It is always a good idea to keep axe safety in mind, especially when you are using one for the first time. You should acquire axe awareness even if you think you already know everything there is to know about these instruments. To ensure total safety, axe safety must be perfected with finesse and precision.
Due to axes’ popularity in the world of menial tasks, it’s no wonder that there are so many terrible incidents related to the mishandling of these versatile tools. This post explains how to safely use an axe without harming yourself.
Common Types of Axes
An axe is primarily used to chop wood, but it can also be used for a variety of other purposes. An axe is a cutting tool that usually has a shaft and a sharp head. Among the many uses of axes are chopping, cutting, splitting, shaping, digging, and foresting. In addition to serving primary purposes, axes can serve secondary purposes as well.
As we are not focusing primarily on the topic of types of axes, I will point out a few common types of axes that are used for wood-related tasks.
1. Splitting Maul
A splitting maul is not an axe, it’s a sledge. It’s used for wood splitting only. It may be heavy, but that doesn’t mean that you can use it to chop or hit anyone or anything. Plus, the head is shaped differently, so don’t count on it being good for hammering anything too hard! It’s suited for one specific task and one task only – splitting wood along the grain!
What Is The Difference Between Maul and Axe, Then?
In my opinion, a splitting maul is your best option when dealing with large logs. Its heavier weight will add more power to your swing, and its long handle will give you the leverage you need for such an undertaking. However, using such a tool can be difficult if you’re on the smaller side. Splitting smaller pieces of wood with the splitting maul is possible, but won’t be as effective or efficient as if you were working on smaller chunks of wood with a splitting axe.
Splitting axes are designed to slice through wood fibers. The purpose of the maul is to split wood in two by exerting sufficient force to ensure that the plank breaks in half in accordance with the grain. Due partly to its shape, the dull edge combined with a V-shaped head splits wood, which prevents the board from splitting parallel to the grain, but instead forces cracks perpendicular to it.
2. Hudson Bay Axe
As its name suggests, the Hudson Bay axe was famously used by the Hudson’s Bay Company. The Hudson Bay axe weighs about 2 pounds (*1 kg), has a long blade with one to four jagged teeth, and was designed to be used for combat and state execution. With tooling at the top, water can be quickly brought to the head by expanding the eye. Due to the tool’s original use as an execution tool, the fluke or poll-end opposite the blade is curved rather than straight.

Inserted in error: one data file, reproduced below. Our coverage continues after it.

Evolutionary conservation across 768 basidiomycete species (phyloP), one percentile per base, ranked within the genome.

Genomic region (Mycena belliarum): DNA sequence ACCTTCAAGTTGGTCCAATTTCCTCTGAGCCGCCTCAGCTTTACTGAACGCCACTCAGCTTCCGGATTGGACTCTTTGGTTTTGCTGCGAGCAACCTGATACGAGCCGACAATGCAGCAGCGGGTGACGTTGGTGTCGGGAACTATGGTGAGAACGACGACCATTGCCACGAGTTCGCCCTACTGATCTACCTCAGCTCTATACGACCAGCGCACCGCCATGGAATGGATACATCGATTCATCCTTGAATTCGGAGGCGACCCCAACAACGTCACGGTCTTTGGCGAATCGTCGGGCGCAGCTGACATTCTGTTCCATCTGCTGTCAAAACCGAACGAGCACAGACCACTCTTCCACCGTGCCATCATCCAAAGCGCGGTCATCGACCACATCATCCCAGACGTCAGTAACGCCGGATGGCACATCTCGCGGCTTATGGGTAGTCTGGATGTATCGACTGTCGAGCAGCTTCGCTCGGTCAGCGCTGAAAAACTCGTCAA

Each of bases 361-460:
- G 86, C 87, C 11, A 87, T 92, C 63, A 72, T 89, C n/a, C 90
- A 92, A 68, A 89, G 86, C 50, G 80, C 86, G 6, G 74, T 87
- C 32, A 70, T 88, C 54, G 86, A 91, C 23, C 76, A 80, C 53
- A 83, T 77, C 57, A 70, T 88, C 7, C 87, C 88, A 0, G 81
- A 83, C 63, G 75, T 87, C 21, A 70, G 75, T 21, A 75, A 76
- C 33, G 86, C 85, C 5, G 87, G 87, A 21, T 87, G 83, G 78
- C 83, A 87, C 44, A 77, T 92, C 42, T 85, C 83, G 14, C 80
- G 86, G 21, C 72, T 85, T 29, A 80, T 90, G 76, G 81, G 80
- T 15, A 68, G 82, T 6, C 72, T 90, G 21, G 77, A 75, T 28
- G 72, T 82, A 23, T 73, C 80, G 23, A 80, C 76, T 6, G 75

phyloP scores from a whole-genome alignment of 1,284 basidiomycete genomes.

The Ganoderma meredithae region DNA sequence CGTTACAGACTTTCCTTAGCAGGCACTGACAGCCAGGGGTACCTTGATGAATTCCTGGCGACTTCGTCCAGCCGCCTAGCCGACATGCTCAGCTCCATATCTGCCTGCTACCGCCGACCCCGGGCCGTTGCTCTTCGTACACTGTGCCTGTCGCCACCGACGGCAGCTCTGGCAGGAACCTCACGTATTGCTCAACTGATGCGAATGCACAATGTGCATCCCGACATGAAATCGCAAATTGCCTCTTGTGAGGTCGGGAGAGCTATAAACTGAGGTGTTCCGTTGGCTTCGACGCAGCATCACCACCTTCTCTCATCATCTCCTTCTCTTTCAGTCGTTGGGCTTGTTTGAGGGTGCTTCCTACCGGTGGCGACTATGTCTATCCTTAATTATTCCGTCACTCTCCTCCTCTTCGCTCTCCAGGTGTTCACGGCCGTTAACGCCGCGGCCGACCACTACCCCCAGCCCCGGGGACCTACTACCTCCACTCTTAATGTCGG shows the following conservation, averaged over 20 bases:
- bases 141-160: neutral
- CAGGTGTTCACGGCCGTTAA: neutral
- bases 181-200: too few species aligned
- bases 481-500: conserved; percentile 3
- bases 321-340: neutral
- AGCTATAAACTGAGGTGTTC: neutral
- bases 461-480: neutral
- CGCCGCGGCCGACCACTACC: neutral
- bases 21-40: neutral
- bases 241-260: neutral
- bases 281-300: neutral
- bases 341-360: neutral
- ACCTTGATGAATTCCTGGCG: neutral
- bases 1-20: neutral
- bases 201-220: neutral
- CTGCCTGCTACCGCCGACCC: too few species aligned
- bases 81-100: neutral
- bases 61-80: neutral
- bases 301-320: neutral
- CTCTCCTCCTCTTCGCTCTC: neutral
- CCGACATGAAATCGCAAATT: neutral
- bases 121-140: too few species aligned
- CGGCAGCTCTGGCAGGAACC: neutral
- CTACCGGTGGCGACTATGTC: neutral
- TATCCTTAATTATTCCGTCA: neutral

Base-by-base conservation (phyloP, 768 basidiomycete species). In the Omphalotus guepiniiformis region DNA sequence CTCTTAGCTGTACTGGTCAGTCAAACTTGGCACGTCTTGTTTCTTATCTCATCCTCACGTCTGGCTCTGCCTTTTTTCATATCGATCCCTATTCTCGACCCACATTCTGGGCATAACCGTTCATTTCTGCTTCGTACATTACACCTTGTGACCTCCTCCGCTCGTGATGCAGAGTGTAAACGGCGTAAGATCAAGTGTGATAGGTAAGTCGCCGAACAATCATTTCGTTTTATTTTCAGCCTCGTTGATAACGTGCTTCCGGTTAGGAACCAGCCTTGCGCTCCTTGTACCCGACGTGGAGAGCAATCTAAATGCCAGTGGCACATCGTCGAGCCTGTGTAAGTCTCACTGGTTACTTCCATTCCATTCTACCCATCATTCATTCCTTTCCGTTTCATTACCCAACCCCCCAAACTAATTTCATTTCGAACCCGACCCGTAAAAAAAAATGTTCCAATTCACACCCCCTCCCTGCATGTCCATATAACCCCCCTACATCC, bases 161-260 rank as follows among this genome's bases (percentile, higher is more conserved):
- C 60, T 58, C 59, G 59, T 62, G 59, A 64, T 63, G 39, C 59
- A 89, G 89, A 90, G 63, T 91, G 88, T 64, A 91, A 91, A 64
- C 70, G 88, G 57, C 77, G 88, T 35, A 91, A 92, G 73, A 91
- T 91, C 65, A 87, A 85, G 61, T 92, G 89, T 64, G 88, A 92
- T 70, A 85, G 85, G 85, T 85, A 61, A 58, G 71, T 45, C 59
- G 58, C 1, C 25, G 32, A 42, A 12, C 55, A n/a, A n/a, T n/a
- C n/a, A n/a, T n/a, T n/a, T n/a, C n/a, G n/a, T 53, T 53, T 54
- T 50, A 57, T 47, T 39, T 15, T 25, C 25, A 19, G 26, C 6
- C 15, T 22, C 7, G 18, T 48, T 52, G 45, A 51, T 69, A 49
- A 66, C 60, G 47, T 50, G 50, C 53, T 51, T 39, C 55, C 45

Generally, these axes had handles between 20″ and 28″ long, based on the type of wood available and where they were manufactured (those with short handles were manufactured in Rome). For your reenactment needs, our replicas are historically accurate and built with care!
3. Felling Axe
During colonial times, this felling axe was primarily used to chop down trees for colonial buildings and other purposes. Having a long, narrow blade made it useful for precision strikes against the base of a tree or where it joined another tree at a trunk or root. In addition to being easier to insert between upright logs when chopping them down, narrower axes also made it easier to keep an eye on your target when swinging the tool.
4. Broad Axe
An axe with a broad head is called a broad axe. Despite the fact that both sides of broad axes are primarily used for shaping logs, there are two distinct types of cutting edge, both of which are primarily used to cut down trees. The double beveled edge and the flat side are among them.
5. Adze Axe
The adze, or ADZ, is a hand tool that dates back to the Stone Age. One of the earliest hand tools in existence, it was widely distributed among cultures with stone working traditions during this period in the form of a handheld stone chipped to form a blade. Early modern Europe saw extensive use of the ADZ in woodworking, until the invention of the sawmill brought an end to its widespread use.
Read Our Detailed Article About Types of Axes
Axes: Care & Maintenance Tips
First, make sure you stow your ax safely after each use. The two natural enemies of this implement- moisture and cold- can cause long term damage to your ax if left out in either situation for prolonged periods. Moisture is the enemy of the wooden handle, so it’s best to store it inside where little, if any, chance exists of water coming into contact with the handle.
Similarly, cold finds an ax head an easy target for slow rusting, so storing your ax at room temperature will give it time to acclimate to whatever conditions exist around you, so it should be ready for use again whenever you need it next.
Second, use your ax correctly – but don’t use it as a hammer. And remember not to do it when it’s cold – hitting the wood who cold with blunt steel may cause damage to your ax! Before using an ax in cold weather, warm it up for a few minutes either by holding it near a fire or simply by holding it in your hands, between your legs or otherwise warming it up with your own body heat to avoid chipping the head of the metal. This simple step could save you from unpleasant surprises during projects.